More power! That seems to be the cry heard from the computer buying masses. We crave the latest and greatest, we want the fastest possible computer and we want it now! Modern laptops are beastly, capable of keeping up with a desktop PC while measuring less than half an inch thick. Every new laptop release sees more powerful components introduced, promising an even bigger performance increase.
But is our thirst for performance warranted? Is more power really what we want? A five-year-old computer can be had for less than $300 and is more than ready to run most applications with no problems. Why are we paying thousands of dollars for a new computer when all we need is something to browse the internet for memes?
It seems like most of us are happy to fork out big bucks for a computer because we have been convinced we need more power, but what other features are we being sold that we don’t need?
A screen with a resolution higher than 1920×1080
High-resolution screens have always been an arms race between manufacturers. Thinner, lighter, brighter, sharper, bigger, the list goes on. A 4k OLED screen looks stunning sure, but it will drain battery life quicker than a thirty camel drinks water. Most content Is published at 1080p, meaning a 1920×1080 screen will look perfectly sharp and viewable, with no real benefit seen for a higher resolution display.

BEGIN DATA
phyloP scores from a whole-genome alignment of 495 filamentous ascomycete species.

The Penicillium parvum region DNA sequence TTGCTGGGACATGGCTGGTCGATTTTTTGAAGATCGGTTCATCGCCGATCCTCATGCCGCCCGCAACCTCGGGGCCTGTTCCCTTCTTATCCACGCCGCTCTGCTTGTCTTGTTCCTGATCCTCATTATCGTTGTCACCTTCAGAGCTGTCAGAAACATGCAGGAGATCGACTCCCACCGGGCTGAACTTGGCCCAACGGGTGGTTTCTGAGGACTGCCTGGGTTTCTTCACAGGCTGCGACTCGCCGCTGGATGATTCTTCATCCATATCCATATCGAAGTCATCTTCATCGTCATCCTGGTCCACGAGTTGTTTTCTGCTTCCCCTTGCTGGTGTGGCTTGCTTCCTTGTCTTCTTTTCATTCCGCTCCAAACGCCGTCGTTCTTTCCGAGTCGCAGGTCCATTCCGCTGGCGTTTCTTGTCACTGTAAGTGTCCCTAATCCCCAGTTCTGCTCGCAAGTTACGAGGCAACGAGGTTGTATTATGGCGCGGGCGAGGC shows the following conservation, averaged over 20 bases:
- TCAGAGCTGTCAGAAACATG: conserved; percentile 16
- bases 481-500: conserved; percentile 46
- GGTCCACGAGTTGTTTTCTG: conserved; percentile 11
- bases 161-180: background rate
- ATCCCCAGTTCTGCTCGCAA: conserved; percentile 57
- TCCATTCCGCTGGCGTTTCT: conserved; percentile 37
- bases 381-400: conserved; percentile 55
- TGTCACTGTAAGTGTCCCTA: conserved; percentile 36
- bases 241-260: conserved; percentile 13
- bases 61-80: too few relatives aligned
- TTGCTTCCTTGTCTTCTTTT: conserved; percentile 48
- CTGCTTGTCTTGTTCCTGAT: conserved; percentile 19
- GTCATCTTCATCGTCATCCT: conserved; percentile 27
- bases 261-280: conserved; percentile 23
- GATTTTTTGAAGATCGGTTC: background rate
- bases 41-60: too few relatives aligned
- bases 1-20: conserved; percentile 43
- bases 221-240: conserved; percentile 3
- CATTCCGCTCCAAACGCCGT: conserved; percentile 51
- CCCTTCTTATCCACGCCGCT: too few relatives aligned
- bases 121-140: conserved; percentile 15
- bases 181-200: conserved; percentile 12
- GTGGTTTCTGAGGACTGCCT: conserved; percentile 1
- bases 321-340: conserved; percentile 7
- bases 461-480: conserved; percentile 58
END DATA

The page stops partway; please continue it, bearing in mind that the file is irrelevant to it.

Any sort of touch screen.
Before you scream and throw Doritos at your monitor, hear me out. Touchscreens have their uses; on a smartphone, a touchscreen makes a lot of sense; you are directly inputting information with your fingers onto the device itself, saving space that would have been used by a keypad. On a laptop, you have a far superior method of typing, the keyboard.
For artists, a high sensitivity touchscreen is a nice addition to a laptop capable of running resource-hungry creativity suites, but for average users, a touch screen is an unnecessary and costly inclusion to a laptop.
Biggest and best performance parts
As we covered earlier, the need for performance parts is a false economy. Laptops like the Asus Chromebook are perfectly suited to everyday computing without breaking the bank or melting a hole in your lap. Machines like the Chromebook are thin and light, making them more comfortable in prolonged use and are frugal on power as they aren’t crammed with ridiculously powerful parts.
If you want a rig capable of playing the latest games at max settings, by all means, buy the most face-melting machine you can afford. If you need 64 gigs of ram to render 4k footage, yep, dig deep in them pockets for a brutish workhorse, but if you are sitting on the couch watching youtube, you are better off saving your money and buying a Chromebook.
For some reason, manufacturers are convinced no one can remember a password. Face recognition, fingerprint readers, and even voice recognition, all useless features on a laptop that have somehow become the norm. Yes, they are more secure than a simple password, but levels more complicated and are prone to more complications.
Unless you are carrying nuclear launch codes or have the memory of a goldfish, why not just use a simple password to lock your laptop?
Hopefully, you can take this article with a grain of salt; sometimes it’s just nice to buy the latest and greatest computer. I do not condemn you for buying a powerful PC just because you wanted one, but if you want to save money on your next computer, keep in mind these useless features that you probably don’t need.